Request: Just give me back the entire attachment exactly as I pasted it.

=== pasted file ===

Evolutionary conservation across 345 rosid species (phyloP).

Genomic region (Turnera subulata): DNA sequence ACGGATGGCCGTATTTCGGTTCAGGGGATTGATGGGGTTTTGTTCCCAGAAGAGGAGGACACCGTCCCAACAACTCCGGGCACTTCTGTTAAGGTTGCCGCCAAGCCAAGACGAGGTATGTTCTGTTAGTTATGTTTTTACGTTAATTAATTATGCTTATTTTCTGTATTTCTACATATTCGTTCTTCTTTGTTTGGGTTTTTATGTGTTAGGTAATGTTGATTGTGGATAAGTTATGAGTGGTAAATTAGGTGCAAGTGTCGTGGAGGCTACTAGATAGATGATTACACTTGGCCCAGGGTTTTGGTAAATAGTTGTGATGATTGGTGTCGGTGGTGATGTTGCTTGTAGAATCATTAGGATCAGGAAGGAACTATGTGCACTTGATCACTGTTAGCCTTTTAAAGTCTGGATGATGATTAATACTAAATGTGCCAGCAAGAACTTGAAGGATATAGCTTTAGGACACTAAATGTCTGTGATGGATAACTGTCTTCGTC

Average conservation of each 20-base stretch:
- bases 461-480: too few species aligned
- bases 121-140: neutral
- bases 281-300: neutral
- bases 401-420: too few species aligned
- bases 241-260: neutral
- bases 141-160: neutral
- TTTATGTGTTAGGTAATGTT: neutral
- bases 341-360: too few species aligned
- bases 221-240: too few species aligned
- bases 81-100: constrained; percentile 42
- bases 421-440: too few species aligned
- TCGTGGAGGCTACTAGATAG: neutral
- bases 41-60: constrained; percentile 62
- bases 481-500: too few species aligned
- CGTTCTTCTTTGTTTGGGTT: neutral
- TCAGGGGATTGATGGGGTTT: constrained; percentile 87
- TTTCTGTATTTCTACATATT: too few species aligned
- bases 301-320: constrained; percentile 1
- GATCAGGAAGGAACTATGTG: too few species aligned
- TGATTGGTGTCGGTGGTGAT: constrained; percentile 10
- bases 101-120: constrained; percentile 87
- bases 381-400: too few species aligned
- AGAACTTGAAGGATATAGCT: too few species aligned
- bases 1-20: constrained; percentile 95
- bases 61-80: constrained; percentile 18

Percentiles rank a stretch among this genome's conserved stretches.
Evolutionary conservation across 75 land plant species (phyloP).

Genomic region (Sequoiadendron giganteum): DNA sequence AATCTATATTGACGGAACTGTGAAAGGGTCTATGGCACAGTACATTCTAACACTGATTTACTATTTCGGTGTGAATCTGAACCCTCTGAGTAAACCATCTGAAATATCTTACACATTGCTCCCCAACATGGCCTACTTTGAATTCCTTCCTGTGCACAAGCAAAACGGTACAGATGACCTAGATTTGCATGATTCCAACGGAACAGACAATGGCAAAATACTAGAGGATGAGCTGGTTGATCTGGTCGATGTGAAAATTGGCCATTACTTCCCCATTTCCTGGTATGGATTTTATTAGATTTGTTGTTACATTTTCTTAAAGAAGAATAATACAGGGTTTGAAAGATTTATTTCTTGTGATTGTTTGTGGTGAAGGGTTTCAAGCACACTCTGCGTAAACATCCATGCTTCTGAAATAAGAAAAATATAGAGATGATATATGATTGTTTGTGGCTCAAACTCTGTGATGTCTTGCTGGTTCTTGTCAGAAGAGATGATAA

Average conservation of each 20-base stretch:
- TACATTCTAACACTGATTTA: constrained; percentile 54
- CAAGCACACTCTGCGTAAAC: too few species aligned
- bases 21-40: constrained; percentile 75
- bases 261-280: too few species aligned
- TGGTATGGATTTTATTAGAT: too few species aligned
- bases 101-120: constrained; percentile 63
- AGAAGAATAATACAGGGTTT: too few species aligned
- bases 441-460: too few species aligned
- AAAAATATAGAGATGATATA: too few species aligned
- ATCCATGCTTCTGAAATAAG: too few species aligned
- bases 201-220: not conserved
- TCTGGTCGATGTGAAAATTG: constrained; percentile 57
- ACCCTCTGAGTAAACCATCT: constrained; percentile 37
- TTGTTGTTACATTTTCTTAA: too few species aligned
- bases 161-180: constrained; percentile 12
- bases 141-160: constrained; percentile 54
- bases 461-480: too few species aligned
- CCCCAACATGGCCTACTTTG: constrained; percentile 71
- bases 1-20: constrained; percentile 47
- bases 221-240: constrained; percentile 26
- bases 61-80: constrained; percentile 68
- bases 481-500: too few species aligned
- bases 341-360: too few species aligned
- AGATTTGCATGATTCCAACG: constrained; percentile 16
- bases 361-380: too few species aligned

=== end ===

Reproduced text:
Evolutionary conservation across 345 rosid species (phyloP).

Genomic region (Turnera subulata): DNA sequence ACGGATGGCCGTATTTCGGTTCAGGGGATTGATGGGGTTTTGTTCCCAGAAGAGGAGGACACCGTCCCAACAACTCCGGGCACTTCTGTTAAGGTTGCCGCCAAGCCAAGACGAGGTATGTTCTGTTAGTTATGTTTTTACGTTAATTAATTATGCTTATTTTCTGTATTTCTACATATTCGTTCTTCTTTGTTTGGGTTTTTATGTGTTAGGTAATGTTGATTGTGGATAAGTTATGAGTGGTAAATTAGGTGCAAGTGTCGTGGAGGCTACTAGATAGATGATTACACTTGGCCCAGGGTTTTGGTAAATAGTTGTGATGATTGGTGTCGGTGGTGATGTTGCTTGTAGAATCATTAGGATCAGGAAGGAACTATGTGCACTTGATCACTGTTAGCCTTTTAAAGTCTGGATGATGATTAATACTAAATGTGCCAGCAAGAACTTGAAGGATATAGCTTTAGGACACTAAATGTCTGTGATGGATAACTGTCTTCGTC

Average conservation of each 20-base stretch:
- bases 461-480: too few species aligned
- bases 121-140: neutral
- bases 281-300: neutral
- bases 401-420: too few species aligned
- bases 241-260: neutral
- bases 141-160: neutral
- TTTATGTGTTAGGTAATGTT: neutral
- bases 341-360: too few species aligned
- bases 221-240: too few species aligned
- bases 81-100: constrained; percentile 42
- bases 421-440: too few species aligned
- TCGTGGAGGCTACTAGATAG: neutral
- bases 41-60: constrained; percentile 62
- bases 481-500: too few species aligned
- CGTTCTTCTTTGTTTGGGTT: neutral
- TCAGGGGATTGATGGGGTTT: constrained; percentile 87
- TTTCTGTATTTCTACATATT: too few species aligned
- bases 301-320: constrained; percentile 1
- GATCAGGAAGGAACTATGTG: too few species aligned
- TGATTGGTGTCGGTGGTGAT: constrained; percentile 10
- bases 101-120: constrained; percentile 87
- bases 381-400: too few species aligned
- AGAACTTGAAGGATATAGCT: too few species aligned
- bases 1-20: constrained; percentile 95
- bases 61-80: constrained; percentile 18

Percentiles rank a stretch among this genome's conserved stretches.
Evolutionary conservation across 75 land plant species (phyloP).

Genomic region (Sequoiadendron giganteum): DNA sequence AATCTATATTGACGGAACTGTGAAAGGGTCTATGGCACAGTACATTCTAACACTGATTTACTATTTCGGTGTGAATCTGAACCCTCTGAGTAAACCATCTGAAATATCTTACACATTGCTCCCCAACATGGCCTACTTTGAATTCCTTCCTGTGCACAAGCAAAACGGTACAGATGACCTAGATTTGCATGATTCCAACGGAACAGACAATGGCAAAATACTAGAGGATGAGCTGGTTGATCTGGTCGATGTGAAAATTGGCCATTACTTCCCCATTTCCTGGTATGGATTTTATTAGATTTGTTGTTACATTTTCTTAAAGAAGAATAATACAGGGTTTGAAAGATTTATTTCTTGTGATTGTTTGTGGTGAAGGGTTTCAAGCACACTCTGCGTAAACATCCATGCTTCTGAAATAAGAAAAATATAGAGATGATATATGATTGTTTGTGGCTCAAACTCTGTGATGTCTTGCTGGTTCTTGTCAGAAGAGATGATAA

Average conservation of each 20-base stretch:
- TACATTCTAACACTGATTTA: constrained; percentile 54
- CAAGCACACTCTGCGTAAAC: too few species aligned
- bases 21-40: constrained; percentile 75
- bases 261-280: too few species aligned
- TGGTATGGATTTTATTAGAT: too few species aligned
- bases 101-120: constrained; percentile 63
- AGAAGAATAATACAGGGTTT: too few species aligned
- bases 441-460: too few species aligned
- AAAAATATAGAGATGATATA: too few species aligned
- ATCCATGCTTCTGAAATAAG: too few species aligned
- bases 201-220: not conserved
- TCTGGTCGATGTGAAAATTG: constrained; percentile 57
- ACCCTCTGAGTAAACCATCT: constrained; percentile 37
- TTGTTGTTACATTTTCTTAA: too few species aligned
- bases 161-180: constrained; percentile 12
- bases 141-160: constrained; percentile 54
- bases 461-480: too few species aligned
- CCCCAACATGGCCTACTTTG: constrained; percentile 71
- bases 1-20: constrained; percentile 47
- bases 221-240: constrained; percentile 26
- bases 61-80: constrained; percentile 68
- bases 481-500: too few species aligned
- bases 341-360: too few species aligned
- AGATTTGCATGATTCCAACG: constrained; percentile 16
- bases 361-380: too few species aligned